Posted by Rich Robinson on November 13, 2018 at 9:46 AM

FOR IMMEDIATE RELEASE
November 13, 2018

Contact: Rich Robinson rrobinson@fairvote.org or 301.270.4616

Monopoly Politics 2020: Expect Noncompetitive Elections in More Than 80 Percent of Congressional Seats for Next Election

FairVote’s projections have been 99 percent accurate across four election cycles

Online tool allows anyone to test projections and see race-by-race impact

TAKOMA PARK, Md. -- As the dust (mostly) settles from this year’s tumultous midterm election, FairVote is able to project the winners of 83 percent of U.S. House seats for the 2020 election with a high degree of confidence. Those include 168 for the Democrats and 190 for the Republicans, though these may change slightly as 2018 election results are finalized. The battle for the House will be fought over the remaining 77 seats. The electoral reform organization has released an interactive map and interactive spreadsheet which allows anyone to try their own projections for the 2020 races.

“The 2018 elections were very unusual for a midterm election year, and yet of the 379 seats we felt safe calling based entirely on the voting history of the district, it is looking like 367 of them are going the way we expected,” said FairVote Law and Policy Director Drew Penrose. “That is almost 85 percent of the House of Representatives! Only three days after Election Day, we have already called 358 seats for the 2020 elections. Our winner-take-all system is leaving too many voters out of our democratic process, and we deserve something better.”

Looking beyond the very safest districts, FairVote finds that more districts overall lean toward Republicans than toward Democrats, even when taking into account the bonus Democrats will get as incumbents in 2020. FairVote projects that if a slim majority of voters nationwide vote for Democrats in 2020, the Democrats will nonetheless lose the House. In fact, Democrats would need to lead Republicans by a greater than 3 point margin in 2020 to keep their majority.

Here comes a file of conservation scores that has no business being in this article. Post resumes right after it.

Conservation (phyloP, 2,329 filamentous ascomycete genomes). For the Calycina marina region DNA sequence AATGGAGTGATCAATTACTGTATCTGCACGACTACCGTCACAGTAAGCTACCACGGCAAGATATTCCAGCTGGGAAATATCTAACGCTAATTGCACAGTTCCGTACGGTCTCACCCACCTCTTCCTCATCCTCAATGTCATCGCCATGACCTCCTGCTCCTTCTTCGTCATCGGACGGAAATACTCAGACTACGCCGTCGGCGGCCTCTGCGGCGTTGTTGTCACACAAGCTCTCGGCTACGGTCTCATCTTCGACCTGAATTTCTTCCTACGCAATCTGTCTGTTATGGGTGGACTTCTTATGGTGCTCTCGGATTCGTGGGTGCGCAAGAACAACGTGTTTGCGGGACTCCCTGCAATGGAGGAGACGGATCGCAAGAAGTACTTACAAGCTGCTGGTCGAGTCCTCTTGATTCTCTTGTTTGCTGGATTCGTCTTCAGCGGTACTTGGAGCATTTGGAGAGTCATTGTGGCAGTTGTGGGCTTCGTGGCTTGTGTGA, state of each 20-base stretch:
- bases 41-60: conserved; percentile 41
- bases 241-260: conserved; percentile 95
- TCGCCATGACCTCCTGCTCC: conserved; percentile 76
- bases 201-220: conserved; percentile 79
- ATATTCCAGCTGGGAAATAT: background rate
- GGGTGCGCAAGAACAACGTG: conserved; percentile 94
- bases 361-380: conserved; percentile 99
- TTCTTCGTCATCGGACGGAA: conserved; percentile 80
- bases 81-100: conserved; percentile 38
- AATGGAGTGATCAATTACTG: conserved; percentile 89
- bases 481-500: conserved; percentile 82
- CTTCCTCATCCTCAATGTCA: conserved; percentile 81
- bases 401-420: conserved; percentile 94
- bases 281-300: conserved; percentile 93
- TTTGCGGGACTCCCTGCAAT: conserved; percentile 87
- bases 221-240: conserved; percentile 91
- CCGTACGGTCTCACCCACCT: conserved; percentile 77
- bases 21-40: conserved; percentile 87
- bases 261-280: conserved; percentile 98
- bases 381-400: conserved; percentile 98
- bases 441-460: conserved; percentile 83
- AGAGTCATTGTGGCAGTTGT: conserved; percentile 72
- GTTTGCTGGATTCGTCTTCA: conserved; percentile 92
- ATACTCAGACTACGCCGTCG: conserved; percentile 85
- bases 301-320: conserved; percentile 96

While some election models include polling results, fundraising and input from election experts, FairVotes’s simple model does not include any of these. Instead, Monopoly Politics uses just four key factors in its calculations:

  1. District partisanship—based on vote shares from the last presidential election;
  2. The edge given to incumbents by virtue of being incumbents—a factor we call an “incumbency bump;”
  3. How well the incumbent has performed in prior elections compared to their district partisanship - a measure FairVote calls Performance over Average Candidate, or “POAC”; and
  4. How much the nation as a whole favors either Republicans or Democrats.

District partisanship and POAC are the only factors that are calculated ahead of an election. What remains unknown until election results are published are the “incumbency bump” and national party preference. FairVote’s high confidence projections are only the seats it would expect to be won by more than a 12 point margin in a roughly 50-50 year in which voters favored incumbents to about the same degree as they did in the prior election.

For the 2018 midterm, the national party preference seems to have favored Democrats by about a seven point margin. Incumbents were favored by about a 3.7 percent boost. The high confidence projections FairVote made two years ago were 97.7 percent accurate, a remarkably good record for such an unusual midterm election year.  Over the course of the last three election cycles, the organization’s high confidence projections have been more than 99.9 percent accurate.

To see more information on FairVote’s 2018 Monopoly Politics projections, visit
https://www.fairvote.org/monopolypolitics2018recap

 

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